If you’re interested in living in space with a distinctive industrial style, but do not like city life, then you still may be able to find your perfect industrial style loft in a less urban space. Many buildings and homes in smaller towns and suburbs boast industrial style spaces. These spaces are often old factories and manufacturing plants. However, the historic charm can add to the beauty of the home’s interior. However, industrial style spaces in smaller cities, towns, and suburbs do need to take care that their space remains anchored in the character of the region where it is located.

Source: rjgaragedoors.com.au

Continue reading Is Contemporary Industrial Architecture Taking Over In Housing?

Helping Hand

By Debra Levin | April 30, 2018

It’s hard to watch the news these days. Although there’s more good than bad in this world, when bad things do happen, causing substantial loss and leaving sadness in their wake, we might feel overwhelmed and helpless. But as healthcare design professionals who contribute to shaping our communities and buildings, there are ways we can help prevent devastating events from occurring.

One area where we may lend our expertise is the mental health arena. Far too frequently we’ve watched people of all ages go on violent rampages that leave innocent people dead. We look for answers as to why these tragedies happen and ways they might have been prevented. In some cases, the person was acting out of hatred to create terror and fear. But in others, it’s about people hitting a breaking point—and there are opportunities along that person’s path where intervention could have made a difference.

The Center for Health Design believes that creating appropriate environments for those interventions is critical. To that end, we’ve launched a new toolbox with a library of behavioral health design resources. With generous sponsorship from industry partners, this toolbox is open and free for all to access and use.

During our year of work creating this toolbox, we found there’s still little research on the impact of the built environment on mental health despite the great need for investment in it. Behavioral and mental health conditions affect one in five adults in the U.S. each year and are even more common among patients receiving care for medical conditions. Up to 45 percent of patients admitted to the hospital for a medical condition or presenting to the emergency department with a minor injury also have a concurrent behavioral or mental health condition. These comorbidities increase the risk that psychological harm may occur during care.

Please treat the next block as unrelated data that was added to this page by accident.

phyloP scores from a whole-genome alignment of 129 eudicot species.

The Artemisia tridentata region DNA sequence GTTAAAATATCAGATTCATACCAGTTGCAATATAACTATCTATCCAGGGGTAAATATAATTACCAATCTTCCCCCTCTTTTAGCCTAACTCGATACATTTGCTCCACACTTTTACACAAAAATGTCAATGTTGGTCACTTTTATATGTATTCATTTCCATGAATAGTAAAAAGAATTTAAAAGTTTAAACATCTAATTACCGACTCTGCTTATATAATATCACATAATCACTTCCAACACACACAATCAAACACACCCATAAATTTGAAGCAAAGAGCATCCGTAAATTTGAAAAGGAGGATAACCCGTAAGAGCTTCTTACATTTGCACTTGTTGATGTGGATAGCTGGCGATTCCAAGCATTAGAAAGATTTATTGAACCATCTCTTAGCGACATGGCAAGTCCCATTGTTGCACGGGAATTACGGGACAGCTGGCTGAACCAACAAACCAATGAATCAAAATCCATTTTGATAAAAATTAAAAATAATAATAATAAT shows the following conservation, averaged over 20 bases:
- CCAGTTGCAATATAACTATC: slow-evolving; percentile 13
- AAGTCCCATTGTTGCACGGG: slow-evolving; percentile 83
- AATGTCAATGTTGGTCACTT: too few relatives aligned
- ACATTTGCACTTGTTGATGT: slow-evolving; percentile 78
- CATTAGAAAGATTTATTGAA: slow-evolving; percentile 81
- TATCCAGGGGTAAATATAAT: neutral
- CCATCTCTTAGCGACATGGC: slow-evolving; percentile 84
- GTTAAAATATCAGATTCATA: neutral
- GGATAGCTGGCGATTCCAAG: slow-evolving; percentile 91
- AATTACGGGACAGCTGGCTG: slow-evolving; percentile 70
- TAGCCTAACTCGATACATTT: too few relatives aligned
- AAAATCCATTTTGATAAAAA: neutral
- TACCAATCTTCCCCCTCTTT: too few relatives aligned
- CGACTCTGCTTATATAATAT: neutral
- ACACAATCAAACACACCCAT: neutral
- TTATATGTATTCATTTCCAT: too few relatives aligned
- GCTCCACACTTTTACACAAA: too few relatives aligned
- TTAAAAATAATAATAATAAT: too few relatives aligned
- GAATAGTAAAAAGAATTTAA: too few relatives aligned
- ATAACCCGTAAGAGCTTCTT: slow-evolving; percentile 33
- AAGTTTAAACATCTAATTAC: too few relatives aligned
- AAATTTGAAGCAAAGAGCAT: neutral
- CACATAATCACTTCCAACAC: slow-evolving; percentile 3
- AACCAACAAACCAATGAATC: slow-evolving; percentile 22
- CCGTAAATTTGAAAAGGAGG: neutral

Providing these patients with a healing, therapeutic environment should be an important goal for this industry, with design interventions aimed at improving the psychological well-being of patients. These efforts may be more cost-effective than they initially appear, too, because they can be leveraged to support improved well-being for all building users, including staff.

More than 20 resources are available in The Center’s open-source toolbox, from a deep-dive issue brief and executive summary prepared by our research team to interviews with topic experts. There are also project briefs that
illustrate what others have done, as well as a tool titled “Design for Behavioral and Mental Health: A Universal Approach & Benefit Analysis,” which helps project teams consider the broader impacts of design and incorporate them into an evidence-based design process. Plus, there are eight webinars relating to this topic that can be used for AIA/EDAC continuing education units.

Behavioral and mental health isn’t always an easy subject to talk about, but it’s important that we have these conversations to identify the best ways to take care of our communities, keep members safe, and help people thrive and be well. The Center is deeply invested in these issues and will continue to build out this toolbox with resources to help you be an effective advocate in your area.

Debra Levin is president and CEO of The Center for Health Design. She can be reached at dlevin@healthdesign.org.

%d bloggers like this: